on July 30, 1956. The motto _E Pluribus Unum _ ( Latin
Latin
for "One from many") was approved for use on the Great Seal of the United States
United States
in 1782, but was never adopted as the national motto through legislative action. South Carolina
South Carolina
has two official mottos, both of which are in Latin. Kentucky, and Vermont
Vermont
also have two mottos, one in Latin
Latin
and the other in English. North Dakota
North Dakota
has three, two in English and one in Latin. All other states and territories have only one motto, except Guam
Guam
and the Northern Mariana Islands, which do not have any mottos
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Languages Of The United States
Achumawi , Adai , Afro-Seminole Creole , Alabama , Aleut , Arapaho , Assiniboine , Atakapa , Atsugewi , Barbareño , Biloxi , Blackfoot , Caddo , Cahuilla , Carolina Algonquian , Cayuga , Cayuse , Central Kalapuya , Central Pomo , Chemakum , Cheyenne , Chickasaw , Chico , Chimariko , Chinook Jargon , Chippewa , Chitimacha , Chiwere , Choctaw , Coast Tsimshian , Coahuilteco , Coeur d\'Alene , Colorado River , Columbia-Moses , Cocopah , Comanche , Cowlitz , Creek , Crow , Delaware , Eastern Abnaki , Eastern Pomo , Esselen , Etchemin , Eyeri , Fox , Gros Ventre , Gullah , Halkomelem , Havasupai , Havasupai-Hualapai ,
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Demonym
A DEMONYM (/ˈdɛmənɪm/ ; δῆμος _dẽmos_ "people, tribe", ὄνομα _ónoma_ "name") is a word that identifies residents or natives of a particular place, which is derived from the name of that particular place. It is a neologism (i.e., a recently minted term); previously _GENTILIC_ was recorded in English dictionaries, e.g., the _ Oxford English Dictionary _ and _Chambers Twentieth Century Dictionary_. Examples of demonyms include a _ Pakistani _ for a person from Pakistan , _Swahili _ for a person of the Swahili coast , the colloquial _Kiwi _ for a person from New Zealand , and a _Cochabambino_ for a person from the city of Cochabamba . Demonyms do not always clearly distinguish place of origin or ethnicity from place of residence or citizenship, and many demonyms overlap with the ethnonym for the ethnically dominant group of a region. Thus a _Thai_ may be any resident or citizen of Thailand of any ethnic group, or more narrowly a member of the Thai people . Conversely, some groups of people may be associated with multiple demonyms. For example, a native of the United Kingdom may be called a _ British person _, a _Briton_ or, informally, a _Brit_. In some languages, when a parallel demonym does not exist, a demonym is borrowed from another language as a nickname or descriptive adjective of a group of people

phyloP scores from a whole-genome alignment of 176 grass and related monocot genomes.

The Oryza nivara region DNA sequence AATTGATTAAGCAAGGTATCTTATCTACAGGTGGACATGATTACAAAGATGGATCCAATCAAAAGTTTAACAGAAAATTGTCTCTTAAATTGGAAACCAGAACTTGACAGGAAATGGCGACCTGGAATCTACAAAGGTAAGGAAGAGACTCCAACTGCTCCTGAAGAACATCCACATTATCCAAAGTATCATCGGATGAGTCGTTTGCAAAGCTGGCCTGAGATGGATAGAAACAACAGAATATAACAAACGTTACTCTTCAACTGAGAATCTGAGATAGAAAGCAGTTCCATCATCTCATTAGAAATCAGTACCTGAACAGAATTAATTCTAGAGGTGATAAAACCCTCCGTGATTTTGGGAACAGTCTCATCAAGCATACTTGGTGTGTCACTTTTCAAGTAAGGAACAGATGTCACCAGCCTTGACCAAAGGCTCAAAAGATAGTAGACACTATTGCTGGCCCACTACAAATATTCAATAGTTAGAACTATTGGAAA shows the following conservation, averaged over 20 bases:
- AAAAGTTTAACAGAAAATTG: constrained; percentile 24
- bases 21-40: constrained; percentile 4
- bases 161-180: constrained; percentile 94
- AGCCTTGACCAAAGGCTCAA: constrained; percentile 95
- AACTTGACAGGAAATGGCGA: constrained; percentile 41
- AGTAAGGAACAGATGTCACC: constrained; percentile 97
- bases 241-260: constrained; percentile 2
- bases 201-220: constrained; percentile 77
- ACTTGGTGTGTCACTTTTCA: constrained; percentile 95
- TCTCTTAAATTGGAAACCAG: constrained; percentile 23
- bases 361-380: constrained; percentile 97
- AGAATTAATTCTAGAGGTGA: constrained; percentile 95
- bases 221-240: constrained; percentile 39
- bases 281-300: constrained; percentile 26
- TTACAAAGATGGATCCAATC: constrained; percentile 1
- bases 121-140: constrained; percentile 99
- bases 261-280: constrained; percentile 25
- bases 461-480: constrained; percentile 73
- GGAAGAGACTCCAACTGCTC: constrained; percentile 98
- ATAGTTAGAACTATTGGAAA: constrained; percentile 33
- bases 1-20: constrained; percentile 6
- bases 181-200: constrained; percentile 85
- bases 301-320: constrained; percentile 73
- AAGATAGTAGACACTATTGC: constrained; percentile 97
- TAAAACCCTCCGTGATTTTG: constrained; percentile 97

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List Of Capitals In The United States
Washington, D.C. is the current Federal capital city of the United States , as it has been since 1819. Each U.S. state has its own capital city, as do many of its Insular areas . Historically, most states have not changed their capital city since becoming a state, but the capital cities of their respective preceding colonies, territories, kingdoms, and republics typically changed multiple times. There have also been other governments within the current borders of the United States with their own capitals, such as the Republic of Texas, Native American nations, and other unrecognized governments
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List Of U.S. States' Largest Cities By Population
This is a list of the five MOST POPULOUS INCORPORATED PLACES IN EACH U.S. STATE by population, as of the 2015 United States
United States
Census. State capitals are designated in _italics_. Outside of Hawaii
Hawaii
and Maryland
Maryland
, census-designated places (CDPs) are excluded
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Nashville, Tennessee
NASHVILLE is the capital and largest city of the U.S. state of Tennessee
Tennessee
and the seat of Davidson County . It is located on the Cumberland River in the north central part of the state. The city is a center for the music, healthcare, publishing, banking and transportation industries, and home to numerous colleges and universities. It is known as a center of the country music industry, earning it the nickname "MUSIC CITY, U.S.A." Since 1963, Nashville
Nashville